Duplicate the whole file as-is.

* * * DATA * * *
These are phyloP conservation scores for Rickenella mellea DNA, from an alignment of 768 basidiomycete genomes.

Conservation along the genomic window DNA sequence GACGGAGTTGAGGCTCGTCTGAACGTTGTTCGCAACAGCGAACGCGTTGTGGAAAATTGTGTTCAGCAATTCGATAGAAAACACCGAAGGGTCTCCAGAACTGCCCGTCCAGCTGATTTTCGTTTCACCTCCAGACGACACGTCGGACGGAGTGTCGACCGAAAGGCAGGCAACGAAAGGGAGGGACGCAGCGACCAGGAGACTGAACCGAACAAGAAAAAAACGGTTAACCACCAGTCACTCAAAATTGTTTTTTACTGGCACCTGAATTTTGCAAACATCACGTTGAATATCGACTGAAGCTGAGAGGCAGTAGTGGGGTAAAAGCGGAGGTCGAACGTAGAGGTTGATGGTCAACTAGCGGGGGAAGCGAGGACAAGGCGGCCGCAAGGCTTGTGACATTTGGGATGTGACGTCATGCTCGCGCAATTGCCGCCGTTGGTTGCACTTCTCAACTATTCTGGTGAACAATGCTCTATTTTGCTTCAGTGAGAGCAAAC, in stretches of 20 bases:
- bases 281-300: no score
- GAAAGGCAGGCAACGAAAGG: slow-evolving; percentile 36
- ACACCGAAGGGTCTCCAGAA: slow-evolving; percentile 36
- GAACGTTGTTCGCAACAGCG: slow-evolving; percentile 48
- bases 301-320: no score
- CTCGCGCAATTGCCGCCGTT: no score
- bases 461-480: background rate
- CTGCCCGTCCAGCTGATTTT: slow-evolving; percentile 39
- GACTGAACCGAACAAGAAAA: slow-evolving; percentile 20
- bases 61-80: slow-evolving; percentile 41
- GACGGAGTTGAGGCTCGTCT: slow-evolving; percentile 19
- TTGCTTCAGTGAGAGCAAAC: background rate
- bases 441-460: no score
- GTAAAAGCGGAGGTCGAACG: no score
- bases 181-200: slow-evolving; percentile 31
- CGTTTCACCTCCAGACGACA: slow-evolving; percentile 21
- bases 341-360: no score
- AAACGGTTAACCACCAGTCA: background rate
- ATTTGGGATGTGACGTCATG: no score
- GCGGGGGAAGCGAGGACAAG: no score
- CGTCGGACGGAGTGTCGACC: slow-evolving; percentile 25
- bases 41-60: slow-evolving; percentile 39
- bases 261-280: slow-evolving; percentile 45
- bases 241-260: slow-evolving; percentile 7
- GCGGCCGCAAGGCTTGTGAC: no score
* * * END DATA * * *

These are phyloP conservation scores for Rickenella mellea DNA, from an alignment of 768 basidiomycete genomes.

Conservation along the genomic window DNA sequence GACGGAGTTGAGGCTCGTCTGAACGTTGTTCGCAACAGCGAACGCGTTGTGGAAAATTGTGTTCAGCAATTCGATAGAAAACACCGAAGGGTCTCCAGAACTGCCCGTCCAGCTGATTTTCGTTTCACCTCCAGACGACACGTCGGACGGAGTGTCGACCGAAAGGCAGGCAACGAAAGGGAGGGACGCAGCGACCAGGAGACTGAACCGAACAAGAAAAAAACGGTTAACCACCAGTCACTCAAAATTGTTTTTTACTGGCACCTGAATTTTGCAAACATCACGTTGAATATCGACTGAAGCTGAGAGGCAGTAGTGGGGTAAAAGCGGAGGTCGAACGTAGAGGTTGATGGTCAACTAGCGGGGGAAGCGAGGACAAGGCGGCCGCAAGGCTTGTGACATTTGGGATGTGACGTCATGCTCGCGCAATTGCCGCCGTTGGTTGCACTTCTCAACTATTCTGGTGAACAATGCTCTATTTTGCTTCAGTGAGAGCAAAC, in stretches of 20 bases:
- bases 281-300: no score
- GAAAGGCAGGCAACGAAAGG: slow-evolving; percentile 36
- ACACCGAAGGGTCTCCAGAA: slow-evolving; percentile 36
- GAACGTTGTTCGCAACAGCG: slow-evolving; percentile 48
- bases 301-320: no score
- CTCGCGCAATTGCCGCCGTT: no score
- bases 461-480: background rate
- CTGCCCGTCCAGCTGATTTT: slow-evolving; percentile 39
- GACTGAACCGAACAAGAAAA: slow-evolving; percentile 20
- bases 61-80: slow-evolving; percentile 41
- GACGGAGTTGAGGCTCGTCT: slow-evolving; percentile 19
- TTGCTTCAGTGAGAGCAAAC: background rate
- bases 441-460: no score
- GTAAAAGCGGAGGTCGAACG: no score
- bases 181-200: slow-evolving; percentile 31
- CGTTTCACCTCCAGACGACA: slow-evolving; percentile 21
- bases 341-360: no score
- AAACGGTTAACCACCAGTCA: background rate
- ATTTGGGATGTGACGTCATG: no score
- GCGGGGGAAGCGAGGACAAG: no score
- CGTCGGACGGAGTGTCGACC: slow-evolving; percentile 25
- bases 41-60: slow-evolving; percentile 39
- bases 261-280: slow-evolving; percentile 45
- bases 241-260: slow-evolving; percentile 7
- GCGGCCGCAAGGCTTGTGAC: no score